The photos taken by Márcia at the time of the attack have been lost in boxes over the years, but memories of the horror are kept in mind and continue to thrill after two decades. Upon returning home, she needed to calm the family, who had left several e-mail messages looking for news about her. “I called Brazil. I calmed everyone down. I spoke with my father and my brothers. They knew I lived on the corner of the Hudson River that overlooked the towers. And that he went hiking on his bike in the Battery Park area. That day I spoke to newspapers and radio stations in Brazil. Bob wanted to sign up and be a volunteer, but he couldn’t”, he recalls. On that day, lines of people formed on the streets of New York to donate blood and to assist those affected by the attacks.” Marcelo Cunha, in turn, communicated with the family after talking to colleagues from a newspaper in Rio Grande do Sul. Her aversion to tourist sites, however, served as a tranquilizer for her mother who was far away and didn’t worry too much.
Tower site burned as the US watched over their dead
The towers collapsed less than two hours after al Qaeda’s first attack on the country, but the World Trade Center complex, which consisted of seven buildings and recorded more than 90% of all deaths from the 9/11 attacks, burned for days. A common memory for both Brazilians is the air of an “improvised wake” that the city registered without any official ceremony. “At night I went to meet some friends who were in the Village and we went to the roof of the building to see those flames in the distance. A lot of people were on the terraces looking at it. On the first day, no one could process. It was a general shock. On the second day I went to Chicago and took a subway. People were absolutely silent. I’ve never seen New York without a sound. I think there came the realization that something really terrible had happened”, says Marcelo. The response given by the government and the posters raised by the Americans at that time was one of unity and strength, but the sadness and commotion caused by the terror was evident.
“The smoke has been enveloping Downtown for weeks. The smell was horrible. We knew that thousands of people were charred. We don’t open the windows for anything,” says Márcia. She remembers the vigils that were held in streets near the epicenter of the attack and the applause that firefighters received at every shift change. In New York City alone, 343 officers of the corporation died as the towers collapsed. In addition to them, 23 police officers and 37 port authorities who tried to help victims died and are considered heroes. “A dark day. A sad day. A Sept. 11 watershed in the world. How much suffering”, recalls Márcia.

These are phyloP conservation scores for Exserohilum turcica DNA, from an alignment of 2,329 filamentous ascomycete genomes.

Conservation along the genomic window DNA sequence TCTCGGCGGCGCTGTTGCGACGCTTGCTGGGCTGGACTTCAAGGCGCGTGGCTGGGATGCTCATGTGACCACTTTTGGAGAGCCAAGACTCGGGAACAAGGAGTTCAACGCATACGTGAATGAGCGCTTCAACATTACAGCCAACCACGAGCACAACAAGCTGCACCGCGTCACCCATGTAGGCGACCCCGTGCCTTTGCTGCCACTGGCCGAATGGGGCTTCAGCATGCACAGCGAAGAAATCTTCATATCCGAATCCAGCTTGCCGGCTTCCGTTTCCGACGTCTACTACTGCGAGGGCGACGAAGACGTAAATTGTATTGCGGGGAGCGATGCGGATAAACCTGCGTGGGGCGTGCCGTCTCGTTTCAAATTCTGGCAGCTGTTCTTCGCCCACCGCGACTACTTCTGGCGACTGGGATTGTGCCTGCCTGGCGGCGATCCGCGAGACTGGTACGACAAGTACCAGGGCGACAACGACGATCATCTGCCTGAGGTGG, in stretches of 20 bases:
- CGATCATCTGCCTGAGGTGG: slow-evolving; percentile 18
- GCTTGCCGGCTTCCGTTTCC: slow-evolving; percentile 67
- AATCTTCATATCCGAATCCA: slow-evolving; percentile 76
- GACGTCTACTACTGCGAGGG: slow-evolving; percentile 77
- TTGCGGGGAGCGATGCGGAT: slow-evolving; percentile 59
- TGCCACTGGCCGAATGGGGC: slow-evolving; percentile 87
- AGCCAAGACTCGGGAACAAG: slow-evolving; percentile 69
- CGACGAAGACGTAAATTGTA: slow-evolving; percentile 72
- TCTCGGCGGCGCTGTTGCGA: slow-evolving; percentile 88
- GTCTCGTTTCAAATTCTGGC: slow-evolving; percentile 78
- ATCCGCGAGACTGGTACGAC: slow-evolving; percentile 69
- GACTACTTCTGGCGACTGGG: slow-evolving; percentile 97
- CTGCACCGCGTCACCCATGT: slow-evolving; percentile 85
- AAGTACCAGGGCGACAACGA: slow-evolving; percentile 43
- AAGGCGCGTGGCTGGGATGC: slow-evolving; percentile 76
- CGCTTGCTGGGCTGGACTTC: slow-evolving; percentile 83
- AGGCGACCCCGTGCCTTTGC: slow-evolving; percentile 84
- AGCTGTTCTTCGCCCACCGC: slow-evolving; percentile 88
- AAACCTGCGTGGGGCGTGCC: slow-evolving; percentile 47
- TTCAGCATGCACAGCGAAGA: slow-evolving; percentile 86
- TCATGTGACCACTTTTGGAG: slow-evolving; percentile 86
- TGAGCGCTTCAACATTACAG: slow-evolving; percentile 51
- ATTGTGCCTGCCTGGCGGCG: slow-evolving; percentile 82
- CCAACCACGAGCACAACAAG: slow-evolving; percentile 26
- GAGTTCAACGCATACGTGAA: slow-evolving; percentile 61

The two Brazilians, who do not know each other, returned to Brazil in different situations. While the Gaucho waited a few days for commercial flights to resume and took an almost empty aircraft in a nation fearful of further hijackings, the native of Pará, who for two decades lived on US soil, took a flight to spend Christmas and the New Year from 2001 to 2002 in Northern Brazil. At the time, she noticed that check-ins took longer, but remembers that the feeling was of security. “I think at the time we had to arrive three hours before the flight, everyone interviewed and X-rays for everything,” he recalls. She decided to return to Rio de Janeiro in 2014, where she kills her homesickness and takes care of her mother. After the attack, Marcelo visited the United States more than once and noticed the difference in the security measures taken at airports in the American country. “Until then I arrived in the United States and was a ‘generic non-American.’ From then on, I became a suspect of being Arab because I’m dark, so they always pick me up randomly to do magazines,” says the Gaucho, who now lives in São Paulo.
In all, 77 countries lost citizens in the attacks. Brazil mourned the death of four natives: Anne Marie Sallerin Ferreira, 29, and Ivan Kyrillos Fairbanks Barbosa, 30, who were from São Paulo and worked on floor 104 of Torre Norte; Nilton Albuquerque Fernão Cunha, 41, from Espírito Santo, who had arrived in the country days before and is still missing, and Sandra Fajardo Smith, 37, from Minas Gerais who worked on the 98th floor of Torre Norte and was the first Brazilian to be officially considered dead. Only one Brazilian is recognized by the US government as a survivor of the tragedy: Adriana Maluendas, who had traveled to the country to take a course and was staying at the Marriott WTC hotel, one of the seven buildings in the complex that was buried after the fall of one of the towers .